Elizabeth Engler Modic Editor emodic@gie.net

I believe in science, medical research, and technology that delivers advanced healthcare to battle or beat disease. That’s why when I began covering medical device manufacturing and technologies in the ’90s, I so hoped something – medical or biotech – would be developed to help my father. At that time, he had beaten prostate cancer, was suffering the effects of his Parkinson’s diagnosis, and then had a heart attack (the day my younger sister graduated from Kent State University).

Many of the medical advancements I was covering at the start of my career could have helped my father but were only in the research and development (R&D) or clinical trial stages. Today, many are available, such as deep brain stimulation (DBS), which relieves some Parkinson’s symptoms including tremor, stiffness, slowed movement, freezing of gait, and dyskinesia (abnormality or impairment of voluntary movement).

Even though my father didn’t benefit from these technologies, medical advancements aren’t slowing down, and I would venture to guess that every subscriber of Today’s Medical Developments has at least one story of how life-saving medical developments helped them or someone they love. My mother had arthroplasty on both knees, allowing her to get back to a pain-free life. Not too long ago, a friend had a hip replacement enabling her to participate in family activities as simple as walking and bicycling. A cousin has gained more control over his diabetes since switching to an insulin pump.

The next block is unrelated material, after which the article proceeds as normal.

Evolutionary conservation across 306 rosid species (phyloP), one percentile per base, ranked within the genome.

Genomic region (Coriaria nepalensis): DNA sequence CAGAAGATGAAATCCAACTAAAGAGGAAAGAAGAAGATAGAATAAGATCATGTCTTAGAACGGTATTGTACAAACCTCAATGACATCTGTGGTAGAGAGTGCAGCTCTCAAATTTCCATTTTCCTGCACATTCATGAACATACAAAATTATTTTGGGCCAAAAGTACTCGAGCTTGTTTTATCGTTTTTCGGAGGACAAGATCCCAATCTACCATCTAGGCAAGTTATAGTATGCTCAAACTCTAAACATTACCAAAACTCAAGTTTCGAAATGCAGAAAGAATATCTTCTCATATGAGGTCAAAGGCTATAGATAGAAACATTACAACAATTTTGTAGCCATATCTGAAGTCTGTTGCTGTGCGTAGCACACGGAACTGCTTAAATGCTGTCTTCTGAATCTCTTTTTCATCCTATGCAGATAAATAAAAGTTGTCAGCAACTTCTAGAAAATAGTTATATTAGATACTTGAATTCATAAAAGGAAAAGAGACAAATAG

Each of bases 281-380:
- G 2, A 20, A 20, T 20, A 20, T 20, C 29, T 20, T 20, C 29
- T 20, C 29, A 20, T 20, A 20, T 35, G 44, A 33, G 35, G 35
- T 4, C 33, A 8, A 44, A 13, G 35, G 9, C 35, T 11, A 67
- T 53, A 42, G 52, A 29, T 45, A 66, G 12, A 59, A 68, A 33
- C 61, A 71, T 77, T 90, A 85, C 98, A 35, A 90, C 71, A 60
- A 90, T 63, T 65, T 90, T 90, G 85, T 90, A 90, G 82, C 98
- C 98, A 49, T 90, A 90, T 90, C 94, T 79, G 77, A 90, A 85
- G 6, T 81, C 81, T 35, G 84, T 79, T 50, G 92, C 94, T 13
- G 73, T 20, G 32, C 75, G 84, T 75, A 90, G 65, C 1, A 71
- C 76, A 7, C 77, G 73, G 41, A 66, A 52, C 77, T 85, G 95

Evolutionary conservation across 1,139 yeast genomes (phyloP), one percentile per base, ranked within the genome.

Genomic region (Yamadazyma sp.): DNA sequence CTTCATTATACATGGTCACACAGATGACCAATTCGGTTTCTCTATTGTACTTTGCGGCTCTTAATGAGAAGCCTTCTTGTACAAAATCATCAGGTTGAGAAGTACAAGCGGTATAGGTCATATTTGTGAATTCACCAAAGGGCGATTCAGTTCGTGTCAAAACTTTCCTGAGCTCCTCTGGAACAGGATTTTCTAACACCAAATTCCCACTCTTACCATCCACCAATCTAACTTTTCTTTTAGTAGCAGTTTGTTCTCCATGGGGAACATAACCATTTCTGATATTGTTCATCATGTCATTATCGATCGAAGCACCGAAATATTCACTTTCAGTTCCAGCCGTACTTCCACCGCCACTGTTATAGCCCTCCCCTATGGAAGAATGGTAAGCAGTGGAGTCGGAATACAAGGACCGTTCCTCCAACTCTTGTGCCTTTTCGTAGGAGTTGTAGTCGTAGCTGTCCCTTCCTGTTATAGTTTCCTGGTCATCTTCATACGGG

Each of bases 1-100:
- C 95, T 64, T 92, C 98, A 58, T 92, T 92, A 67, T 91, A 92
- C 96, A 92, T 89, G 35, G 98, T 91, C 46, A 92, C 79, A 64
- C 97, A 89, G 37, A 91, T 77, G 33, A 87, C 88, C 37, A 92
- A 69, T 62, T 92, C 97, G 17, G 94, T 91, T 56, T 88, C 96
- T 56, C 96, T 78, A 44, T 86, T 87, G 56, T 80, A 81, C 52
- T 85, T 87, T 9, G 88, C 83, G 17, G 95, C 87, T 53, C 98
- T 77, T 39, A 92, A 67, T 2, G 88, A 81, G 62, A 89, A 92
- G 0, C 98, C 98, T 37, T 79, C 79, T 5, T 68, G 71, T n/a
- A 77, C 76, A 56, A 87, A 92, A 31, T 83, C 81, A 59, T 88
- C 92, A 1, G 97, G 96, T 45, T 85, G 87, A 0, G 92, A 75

While total knee replacements aren’t new, incremental improvements in materials and designs have raised the expected longevity of these implants so patients are eligible long before the original suggested age of 65. Decades of R&D continue to advance medical technology, and it’s precisely why the U.S. now has three vaccines to protect people from COVID-19. To deliver effective, precise, and consistent vaccines, it’s also imperative to use good manufacturing practice (GMP) compliant equipment, facilities, and procedures – think automating manufacturing equipment from production through packaging, seamless integration of cloud-based IT systems, artificial intelligence (AI), and digital twins of plants to instantly view operations so every step can be optimized and scrutinized. And, if there’s a manufacturing or quality concern, it can be caught quickly (as was the case with Emergent BioSolutions issues manufacturing Johnson & Johnson’s vaccine) and corrected.

I haven’t been able to celebrate Father’s Day with my dad since 2007. This year more than a half-dozen of my friends will face the same type of Father’s Day I do; only it’s because they all lost their fathers to COVID-19. I am hopeful that as more people roll up their sleeves to get the shot (and continue to wear masks, where appropriate) the country and the world can get on a path out of this pandemic – all thanks to the years of R&D and manufacturing technologies implemented at record speed.